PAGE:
The Quiet Garden Trust

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The Quiet Garden Trust
Motto "Come with me by yourselves to a quiet place and get some rest" (Mark 6:31)
Founded September 1992[1]
Founder Reverend Philip Roderick
Registration No. 1038528[2]
Location
  • The Quiet Garden Trust,
    Clare Charity Centre,
    Wycombe Road,
    Saunderton,
    Buckinghamshire,
    United Kingdom,
    HP14 4BF
Coordinates 51°40′35″N 0°36′23″W / 51.67649°N 0.60626°W / 51.67649; -0.60626Coordinates: 51°40′35″N 0°36′23″W / 51.67649°N 0.60626°W / 51.67649; -0.60626
Area served
Worldwide
Key people
Founder Director: The Revd Philip D Roderick
Administrator: Mary-Anne Hall
Quiet Garden Co-ordinator: Mollie Robinson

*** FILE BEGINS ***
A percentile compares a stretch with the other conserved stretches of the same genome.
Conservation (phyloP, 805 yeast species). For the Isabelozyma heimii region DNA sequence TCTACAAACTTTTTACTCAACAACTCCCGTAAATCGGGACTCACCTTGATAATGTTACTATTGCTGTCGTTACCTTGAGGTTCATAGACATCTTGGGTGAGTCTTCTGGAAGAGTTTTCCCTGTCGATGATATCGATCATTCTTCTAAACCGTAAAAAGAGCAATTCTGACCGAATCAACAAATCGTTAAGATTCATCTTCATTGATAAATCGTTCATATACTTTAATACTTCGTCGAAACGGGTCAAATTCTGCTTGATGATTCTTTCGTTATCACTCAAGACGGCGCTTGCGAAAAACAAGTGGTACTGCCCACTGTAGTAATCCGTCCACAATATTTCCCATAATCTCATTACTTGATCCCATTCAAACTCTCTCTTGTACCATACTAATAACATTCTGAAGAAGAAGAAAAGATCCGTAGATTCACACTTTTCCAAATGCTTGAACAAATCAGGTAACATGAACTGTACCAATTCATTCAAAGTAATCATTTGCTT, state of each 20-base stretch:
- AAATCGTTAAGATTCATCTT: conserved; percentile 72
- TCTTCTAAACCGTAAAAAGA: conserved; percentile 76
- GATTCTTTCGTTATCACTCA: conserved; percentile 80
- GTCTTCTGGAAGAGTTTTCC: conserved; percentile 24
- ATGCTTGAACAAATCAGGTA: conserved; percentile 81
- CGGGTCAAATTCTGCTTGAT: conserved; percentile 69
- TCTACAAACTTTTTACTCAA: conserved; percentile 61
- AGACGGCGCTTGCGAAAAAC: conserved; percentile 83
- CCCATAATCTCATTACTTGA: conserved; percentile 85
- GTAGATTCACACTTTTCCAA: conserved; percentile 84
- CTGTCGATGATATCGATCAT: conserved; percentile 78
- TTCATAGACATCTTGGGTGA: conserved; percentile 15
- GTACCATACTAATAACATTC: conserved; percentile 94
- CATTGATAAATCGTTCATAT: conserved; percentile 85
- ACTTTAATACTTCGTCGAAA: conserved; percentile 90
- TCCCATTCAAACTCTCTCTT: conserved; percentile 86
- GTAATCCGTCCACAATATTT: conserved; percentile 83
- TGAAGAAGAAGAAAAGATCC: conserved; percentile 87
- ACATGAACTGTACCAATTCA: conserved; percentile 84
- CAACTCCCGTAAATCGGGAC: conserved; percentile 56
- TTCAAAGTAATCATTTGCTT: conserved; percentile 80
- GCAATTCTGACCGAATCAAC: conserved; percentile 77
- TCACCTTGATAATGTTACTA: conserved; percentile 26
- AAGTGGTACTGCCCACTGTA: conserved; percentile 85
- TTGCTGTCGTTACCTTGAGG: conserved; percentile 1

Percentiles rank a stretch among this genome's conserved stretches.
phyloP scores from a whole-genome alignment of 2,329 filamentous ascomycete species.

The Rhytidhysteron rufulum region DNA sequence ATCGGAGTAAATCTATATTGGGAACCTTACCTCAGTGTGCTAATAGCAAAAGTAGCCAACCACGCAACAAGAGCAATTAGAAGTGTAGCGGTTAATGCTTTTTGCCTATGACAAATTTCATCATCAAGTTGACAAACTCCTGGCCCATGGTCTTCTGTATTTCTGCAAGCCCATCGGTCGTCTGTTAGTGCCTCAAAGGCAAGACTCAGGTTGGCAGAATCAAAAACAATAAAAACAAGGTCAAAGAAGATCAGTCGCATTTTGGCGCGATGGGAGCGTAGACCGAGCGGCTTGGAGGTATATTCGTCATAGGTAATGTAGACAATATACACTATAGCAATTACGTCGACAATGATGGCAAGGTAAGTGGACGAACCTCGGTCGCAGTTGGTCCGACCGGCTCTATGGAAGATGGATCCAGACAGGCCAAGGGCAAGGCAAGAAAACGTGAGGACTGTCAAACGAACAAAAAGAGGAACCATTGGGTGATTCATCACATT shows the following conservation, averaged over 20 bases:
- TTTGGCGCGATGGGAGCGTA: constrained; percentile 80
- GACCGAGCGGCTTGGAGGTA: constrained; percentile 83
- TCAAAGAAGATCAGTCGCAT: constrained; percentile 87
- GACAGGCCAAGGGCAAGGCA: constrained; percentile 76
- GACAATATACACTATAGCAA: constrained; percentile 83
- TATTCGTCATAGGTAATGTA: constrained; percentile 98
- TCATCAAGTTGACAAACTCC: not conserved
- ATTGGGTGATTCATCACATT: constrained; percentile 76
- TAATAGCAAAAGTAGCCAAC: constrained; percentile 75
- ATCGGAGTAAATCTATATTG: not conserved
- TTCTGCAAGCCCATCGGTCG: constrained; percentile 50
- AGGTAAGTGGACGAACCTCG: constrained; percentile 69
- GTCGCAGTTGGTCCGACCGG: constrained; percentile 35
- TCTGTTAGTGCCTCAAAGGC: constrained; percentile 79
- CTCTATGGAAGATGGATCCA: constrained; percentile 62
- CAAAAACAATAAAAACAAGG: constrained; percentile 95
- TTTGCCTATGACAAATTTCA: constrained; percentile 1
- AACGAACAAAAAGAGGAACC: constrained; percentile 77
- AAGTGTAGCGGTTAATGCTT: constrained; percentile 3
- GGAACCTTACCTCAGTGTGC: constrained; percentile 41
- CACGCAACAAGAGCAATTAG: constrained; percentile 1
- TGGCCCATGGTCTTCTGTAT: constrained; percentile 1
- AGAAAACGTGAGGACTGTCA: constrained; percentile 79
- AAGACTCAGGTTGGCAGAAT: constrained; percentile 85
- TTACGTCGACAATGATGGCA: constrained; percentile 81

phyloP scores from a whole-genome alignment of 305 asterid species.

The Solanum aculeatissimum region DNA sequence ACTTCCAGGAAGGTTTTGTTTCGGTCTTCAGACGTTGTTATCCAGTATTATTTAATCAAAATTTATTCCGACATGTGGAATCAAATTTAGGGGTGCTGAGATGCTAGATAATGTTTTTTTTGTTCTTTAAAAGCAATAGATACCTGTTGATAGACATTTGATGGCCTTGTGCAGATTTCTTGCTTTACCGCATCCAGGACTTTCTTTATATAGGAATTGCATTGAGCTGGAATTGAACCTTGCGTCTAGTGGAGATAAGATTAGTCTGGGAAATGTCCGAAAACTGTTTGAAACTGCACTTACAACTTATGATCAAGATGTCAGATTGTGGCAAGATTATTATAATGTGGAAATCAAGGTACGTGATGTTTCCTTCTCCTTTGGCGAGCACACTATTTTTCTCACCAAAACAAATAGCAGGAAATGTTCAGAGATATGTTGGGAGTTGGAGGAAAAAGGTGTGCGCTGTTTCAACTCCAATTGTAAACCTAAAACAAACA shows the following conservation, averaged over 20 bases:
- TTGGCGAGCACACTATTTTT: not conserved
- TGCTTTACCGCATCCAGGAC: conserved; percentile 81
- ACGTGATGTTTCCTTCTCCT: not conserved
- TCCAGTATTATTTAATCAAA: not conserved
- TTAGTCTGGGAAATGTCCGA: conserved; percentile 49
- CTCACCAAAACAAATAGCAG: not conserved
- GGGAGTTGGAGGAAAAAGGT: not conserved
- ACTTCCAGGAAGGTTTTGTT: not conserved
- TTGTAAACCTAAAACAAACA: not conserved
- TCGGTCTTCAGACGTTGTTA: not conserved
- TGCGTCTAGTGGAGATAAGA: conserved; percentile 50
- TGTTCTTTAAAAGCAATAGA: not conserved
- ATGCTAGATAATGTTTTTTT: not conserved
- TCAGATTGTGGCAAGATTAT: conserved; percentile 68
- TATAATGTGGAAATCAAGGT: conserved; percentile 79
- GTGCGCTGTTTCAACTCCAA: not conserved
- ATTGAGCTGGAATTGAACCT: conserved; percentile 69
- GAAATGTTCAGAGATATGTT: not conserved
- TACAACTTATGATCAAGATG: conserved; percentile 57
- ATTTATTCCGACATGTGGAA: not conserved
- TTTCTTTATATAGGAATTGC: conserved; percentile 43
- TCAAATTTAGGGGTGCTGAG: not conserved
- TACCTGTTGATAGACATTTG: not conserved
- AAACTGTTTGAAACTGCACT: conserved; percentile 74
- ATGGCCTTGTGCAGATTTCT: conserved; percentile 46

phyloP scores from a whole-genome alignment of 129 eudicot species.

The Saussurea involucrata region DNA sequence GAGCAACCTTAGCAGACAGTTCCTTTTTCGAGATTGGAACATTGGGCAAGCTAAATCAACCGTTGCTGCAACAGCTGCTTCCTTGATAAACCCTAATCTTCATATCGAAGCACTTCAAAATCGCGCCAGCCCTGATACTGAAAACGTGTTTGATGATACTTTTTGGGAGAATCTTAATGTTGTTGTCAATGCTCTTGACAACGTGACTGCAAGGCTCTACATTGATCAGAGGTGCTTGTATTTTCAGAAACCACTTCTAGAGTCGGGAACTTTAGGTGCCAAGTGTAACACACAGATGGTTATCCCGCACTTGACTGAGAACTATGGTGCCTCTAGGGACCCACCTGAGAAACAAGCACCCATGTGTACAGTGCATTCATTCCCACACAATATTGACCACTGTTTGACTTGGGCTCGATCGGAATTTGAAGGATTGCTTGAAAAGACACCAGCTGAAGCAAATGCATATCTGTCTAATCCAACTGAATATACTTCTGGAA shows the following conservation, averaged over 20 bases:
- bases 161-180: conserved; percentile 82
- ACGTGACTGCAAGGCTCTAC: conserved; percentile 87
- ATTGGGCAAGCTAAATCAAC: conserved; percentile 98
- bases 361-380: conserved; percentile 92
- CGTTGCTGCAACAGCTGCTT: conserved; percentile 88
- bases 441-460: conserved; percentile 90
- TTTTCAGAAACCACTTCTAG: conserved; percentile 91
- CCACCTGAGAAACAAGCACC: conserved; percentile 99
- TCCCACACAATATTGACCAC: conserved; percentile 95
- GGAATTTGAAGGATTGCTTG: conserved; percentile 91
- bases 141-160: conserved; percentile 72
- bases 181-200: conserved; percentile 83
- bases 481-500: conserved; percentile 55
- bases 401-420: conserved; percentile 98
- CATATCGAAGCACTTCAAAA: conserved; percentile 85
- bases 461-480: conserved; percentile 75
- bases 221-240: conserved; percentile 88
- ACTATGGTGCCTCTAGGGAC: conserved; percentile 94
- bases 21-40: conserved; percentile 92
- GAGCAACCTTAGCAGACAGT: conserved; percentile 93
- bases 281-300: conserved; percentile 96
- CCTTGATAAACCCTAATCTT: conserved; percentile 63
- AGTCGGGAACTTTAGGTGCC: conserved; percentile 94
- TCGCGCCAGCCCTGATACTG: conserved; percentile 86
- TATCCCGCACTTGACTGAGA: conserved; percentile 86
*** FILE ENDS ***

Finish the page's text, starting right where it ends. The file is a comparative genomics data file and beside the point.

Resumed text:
Mission To encourage the provision of a variety of local venues where there is an opportunity to set aside time to rest and to pray
Website www.quietgarden.org

The Quiet Garden Trust is a non-profit organisation which encourages the provision of Quiet Gardens where people can set aside time for contemplation, prayer and renewal. The opening of the gardens is controlled by the respective owners, and the Trust plays a co-ordinating and resourcing role. There are currently about three hundred Quiet Gardens in eighteen countries, and the idea has grown to encompass quiet spaces in churches, schools, hospitals and prisons. The gardens are open to people of all faiths, for stillness and reflection.[3]

History and founder[edit]

The Quiet Garden Movement started in 1992, founded by Revd Philip Roderick, then the Director of the Chiltern Christian Training Programme in the Diocese of Oxford.[1] The first Quiet Garden was a domestic garden in Stoke Poges, Buckinghamshire, belonging to Geoffrey Cooper, who was The Daily Telegraph’s aviation correspondent.[4]